Dog Jaunt's new pet travel book is now out! Buy it, or learn more about it here. And please review it on Amazon!

New controversy surrounding dog bicycle leashes

In September 2009, San Jose’s Mercury News reported the death of a walker on the Los Alamitos Creek Trail who fell and hit her head when she became entangled in the leash of a passing dog, tethered to a bicyclist. Now San Jose is considering whether dogs tethered to bicycles should be prevented from sharing paths with other users, or whether dogs should be allowed to be tethered to bicycles at all. Another element of the discussion is the victim’s concern, shared with others before the accident, that some small dogs tethered to bikes are being dragged rather than exercised by their owners.

I’ll be interested to see how San Jose decides to act. Banning dog tethers for bicycles doesn’t seem like the right solution. Dogs that require a lot of exercise, like the Siberian Huskies involved in the San Jose accident, must benefit from the workout a bike ride can give them. Small dogs require extra care and attention from their biking companions. In an earlier post, I described PetEgo’s new Walky Dog Low Rider bike tether, designed for shorter, smaller dogs, and urged riders to keep in mind that small dogs may need to be chauffeured for part of the ride. Riders must keep track of their dog’s condition and make sure that their dog is properly hydrated and trotting or running comfortably.

Rules about sharing trails with bicycles and tethered dogs would make sense. A bicycle with a dog tethered to it occupies a lot of space, since the tether pole stands out sideways from the bicycle. Separate trails for bikers, with or without dogs, would prevent the kind of accident that happened in San Jose; alternatively, bikers with dogs could be given access to trails at stated times. In the meantime, and in the absence of rules, common sense should tell a bicyclist operating that kind of set-up that he or she is putting a lot of pressure on trail traffic. Be considerate and choose less-trafficked areas and less-popular times to exercise yourself and your dog.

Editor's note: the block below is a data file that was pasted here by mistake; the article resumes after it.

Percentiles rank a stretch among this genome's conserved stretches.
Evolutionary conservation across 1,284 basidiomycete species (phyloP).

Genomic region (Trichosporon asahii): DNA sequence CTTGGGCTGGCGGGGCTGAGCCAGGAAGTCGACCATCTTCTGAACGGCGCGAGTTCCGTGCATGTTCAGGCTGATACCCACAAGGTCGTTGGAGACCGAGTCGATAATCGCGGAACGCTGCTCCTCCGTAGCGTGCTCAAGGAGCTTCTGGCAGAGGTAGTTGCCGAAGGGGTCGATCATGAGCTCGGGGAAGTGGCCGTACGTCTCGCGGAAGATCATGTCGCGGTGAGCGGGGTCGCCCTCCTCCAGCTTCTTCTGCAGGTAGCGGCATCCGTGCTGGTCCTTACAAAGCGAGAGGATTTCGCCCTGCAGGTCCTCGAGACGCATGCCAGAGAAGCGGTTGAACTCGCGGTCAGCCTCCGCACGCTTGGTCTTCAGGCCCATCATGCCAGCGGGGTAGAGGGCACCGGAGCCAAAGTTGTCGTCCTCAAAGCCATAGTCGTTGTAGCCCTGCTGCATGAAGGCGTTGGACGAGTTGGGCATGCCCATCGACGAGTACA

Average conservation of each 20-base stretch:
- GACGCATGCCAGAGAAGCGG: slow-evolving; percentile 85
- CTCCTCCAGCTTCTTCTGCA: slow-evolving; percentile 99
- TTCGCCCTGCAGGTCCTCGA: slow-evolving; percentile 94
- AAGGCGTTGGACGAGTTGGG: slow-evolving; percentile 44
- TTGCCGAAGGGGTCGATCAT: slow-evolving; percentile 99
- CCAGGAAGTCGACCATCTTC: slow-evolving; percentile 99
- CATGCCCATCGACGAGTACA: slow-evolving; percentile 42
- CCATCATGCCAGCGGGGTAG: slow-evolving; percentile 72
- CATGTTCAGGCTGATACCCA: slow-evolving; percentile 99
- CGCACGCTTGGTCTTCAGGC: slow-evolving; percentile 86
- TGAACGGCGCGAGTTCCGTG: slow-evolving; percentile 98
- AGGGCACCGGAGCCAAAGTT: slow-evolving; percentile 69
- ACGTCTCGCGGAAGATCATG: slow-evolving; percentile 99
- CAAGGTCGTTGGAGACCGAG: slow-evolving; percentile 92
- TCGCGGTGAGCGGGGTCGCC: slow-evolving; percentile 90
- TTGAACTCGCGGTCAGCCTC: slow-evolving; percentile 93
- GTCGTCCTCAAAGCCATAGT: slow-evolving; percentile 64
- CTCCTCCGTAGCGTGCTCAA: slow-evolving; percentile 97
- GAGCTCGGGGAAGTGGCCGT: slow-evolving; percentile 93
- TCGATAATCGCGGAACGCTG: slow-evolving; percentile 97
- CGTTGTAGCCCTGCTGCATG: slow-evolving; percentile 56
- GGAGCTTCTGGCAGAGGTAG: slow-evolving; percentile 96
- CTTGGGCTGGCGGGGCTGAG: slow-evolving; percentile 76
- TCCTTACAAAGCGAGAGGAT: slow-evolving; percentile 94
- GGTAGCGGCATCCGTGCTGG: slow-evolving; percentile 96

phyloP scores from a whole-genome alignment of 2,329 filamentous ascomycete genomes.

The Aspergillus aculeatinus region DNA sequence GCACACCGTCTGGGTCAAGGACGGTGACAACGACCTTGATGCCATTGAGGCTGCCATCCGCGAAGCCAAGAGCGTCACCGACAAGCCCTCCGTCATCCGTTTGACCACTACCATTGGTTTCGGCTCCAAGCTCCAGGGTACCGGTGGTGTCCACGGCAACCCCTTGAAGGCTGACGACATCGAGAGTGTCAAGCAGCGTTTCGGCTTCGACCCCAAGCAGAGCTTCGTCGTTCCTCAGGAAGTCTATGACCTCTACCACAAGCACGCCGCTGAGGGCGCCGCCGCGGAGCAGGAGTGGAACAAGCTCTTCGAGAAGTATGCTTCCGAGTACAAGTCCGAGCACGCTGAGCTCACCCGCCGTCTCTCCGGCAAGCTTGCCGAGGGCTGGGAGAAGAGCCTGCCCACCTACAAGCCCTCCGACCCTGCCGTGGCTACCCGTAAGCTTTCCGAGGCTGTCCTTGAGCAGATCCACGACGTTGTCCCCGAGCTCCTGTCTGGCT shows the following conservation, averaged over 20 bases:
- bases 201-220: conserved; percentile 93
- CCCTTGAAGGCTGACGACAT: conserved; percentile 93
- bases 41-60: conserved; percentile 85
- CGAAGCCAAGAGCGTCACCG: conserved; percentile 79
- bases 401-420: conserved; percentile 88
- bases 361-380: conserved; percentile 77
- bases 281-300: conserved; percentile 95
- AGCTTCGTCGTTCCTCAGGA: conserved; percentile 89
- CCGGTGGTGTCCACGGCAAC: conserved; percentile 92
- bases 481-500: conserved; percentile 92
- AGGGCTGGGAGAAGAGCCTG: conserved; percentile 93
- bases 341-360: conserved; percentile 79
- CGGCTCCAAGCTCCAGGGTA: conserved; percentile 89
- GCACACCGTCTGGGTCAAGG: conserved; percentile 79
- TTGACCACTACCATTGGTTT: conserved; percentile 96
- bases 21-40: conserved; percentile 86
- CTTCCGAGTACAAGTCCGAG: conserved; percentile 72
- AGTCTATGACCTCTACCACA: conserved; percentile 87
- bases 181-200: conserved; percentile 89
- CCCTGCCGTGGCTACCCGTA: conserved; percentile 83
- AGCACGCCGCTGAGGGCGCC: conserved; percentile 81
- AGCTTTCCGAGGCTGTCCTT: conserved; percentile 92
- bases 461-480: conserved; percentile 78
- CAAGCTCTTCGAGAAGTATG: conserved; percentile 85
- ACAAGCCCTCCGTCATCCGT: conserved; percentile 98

• Edie

    A neighbor had an accident when his own dog’s leash entangled with his bicycle. He was holding a long leash in his hand while riding; the dog ran in front of him as he was rolling downhill. Stitches to his face were required.

  • Hi, Edie! That DOES sound like a recipe for disaster. I can only imagine bike riding with a dog working with a bike tether, which holds the dog’s (short) leash at a distance from the bikes’ wheels. The problem then, of course, is that the whole package (bike plus tether plus dog) is very wide — perhaps wider than the bike rider may realize at first — which puts a lot of pressure on other people trying to use a path.

  • Also pulled by a tether

    I was just in the emergency room for a similar event. I was walking on a fireroad/trail when from behind me, a bicyclist with a dog tethered on a LONG leash came up behind me at a pretty good clip. The cyclist did not let go of the leash. The tension and speed pulled my feet from under me, causing me to split open my upper forearm — with a gash that required 7 stitches, a goose egg to my head and a sprained left wrist. The force also pulled the cyclist off his bicycle causing him to get pulled back and his glasses to be temporarily lost. I had a mild concussion. Very glad it was not worse, but would have been even happier had it never happened.

    If people MUST ride this way, they should do so with their dogs close to their bikes. If the dog corrals a person, PLEASE drop your leash!

Leave a comment

Your email address will not be published.